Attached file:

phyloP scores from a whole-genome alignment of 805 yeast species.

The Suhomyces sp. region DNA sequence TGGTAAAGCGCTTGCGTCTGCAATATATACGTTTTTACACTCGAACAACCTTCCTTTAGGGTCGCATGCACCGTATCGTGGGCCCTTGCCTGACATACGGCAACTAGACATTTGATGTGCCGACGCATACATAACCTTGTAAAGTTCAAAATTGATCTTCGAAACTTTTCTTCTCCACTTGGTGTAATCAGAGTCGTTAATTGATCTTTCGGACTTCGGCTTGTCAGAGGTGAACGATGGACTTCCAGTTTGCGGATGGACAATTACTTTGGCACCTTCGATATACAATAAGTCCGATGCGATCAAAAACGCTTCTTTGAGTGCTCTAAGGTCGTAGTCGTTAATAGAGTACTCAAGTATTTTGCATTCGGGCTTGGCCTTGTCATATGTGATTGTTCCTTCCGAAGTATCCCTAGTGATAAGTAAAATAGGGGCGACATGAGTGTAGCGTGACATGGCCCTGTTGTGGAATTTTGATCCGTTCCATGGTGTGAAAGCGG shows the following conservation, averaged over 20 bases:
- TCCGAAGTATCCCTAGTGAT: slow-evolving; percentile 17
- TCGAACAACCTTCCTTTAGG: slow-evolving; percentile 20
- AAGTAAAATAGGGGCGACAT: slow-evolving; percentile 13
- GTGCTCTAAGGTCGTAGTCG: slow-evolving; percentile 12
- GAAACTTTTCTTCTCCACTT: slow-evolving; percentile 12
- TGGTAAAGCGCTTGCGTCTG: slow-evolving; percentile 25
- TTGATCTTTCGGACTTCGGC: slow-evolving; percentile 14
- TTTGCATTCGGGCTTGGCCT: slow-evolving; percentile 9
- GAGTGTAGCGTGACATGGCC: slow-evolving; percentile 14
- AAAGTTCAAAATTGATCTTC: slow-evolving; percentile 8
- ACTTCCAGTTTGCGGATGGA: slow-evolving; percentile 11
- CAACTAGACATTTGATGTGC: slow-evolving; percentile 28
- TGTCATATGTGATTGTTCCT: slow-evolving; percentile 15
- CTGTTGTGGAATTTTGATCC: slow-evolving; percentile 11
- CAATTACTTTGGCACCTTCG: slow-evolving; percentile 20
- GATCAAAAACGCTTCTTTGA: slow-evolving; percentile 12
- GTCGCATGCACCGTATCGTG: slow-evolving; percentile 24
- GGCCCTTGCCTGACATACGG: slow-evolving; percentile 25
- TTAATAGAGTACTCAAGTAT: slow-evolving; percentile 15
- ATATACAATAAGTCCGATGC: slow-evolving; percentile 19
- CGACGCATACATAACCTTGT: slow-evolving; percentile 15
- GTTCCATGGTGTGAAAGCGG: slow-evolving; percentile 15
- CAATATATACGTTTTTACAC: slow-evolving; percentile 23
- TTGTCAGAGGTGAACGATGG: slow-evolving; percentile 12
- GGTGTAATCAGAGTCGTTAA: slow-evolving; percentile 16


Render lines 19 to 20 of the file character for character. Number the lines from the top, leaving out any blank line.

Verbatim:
- GTCGCATGCACCGTATCGTG: slow-evolving; percentile 24
- GGCCCTTGCCTGACATACGG: slow-evolving; percentile 25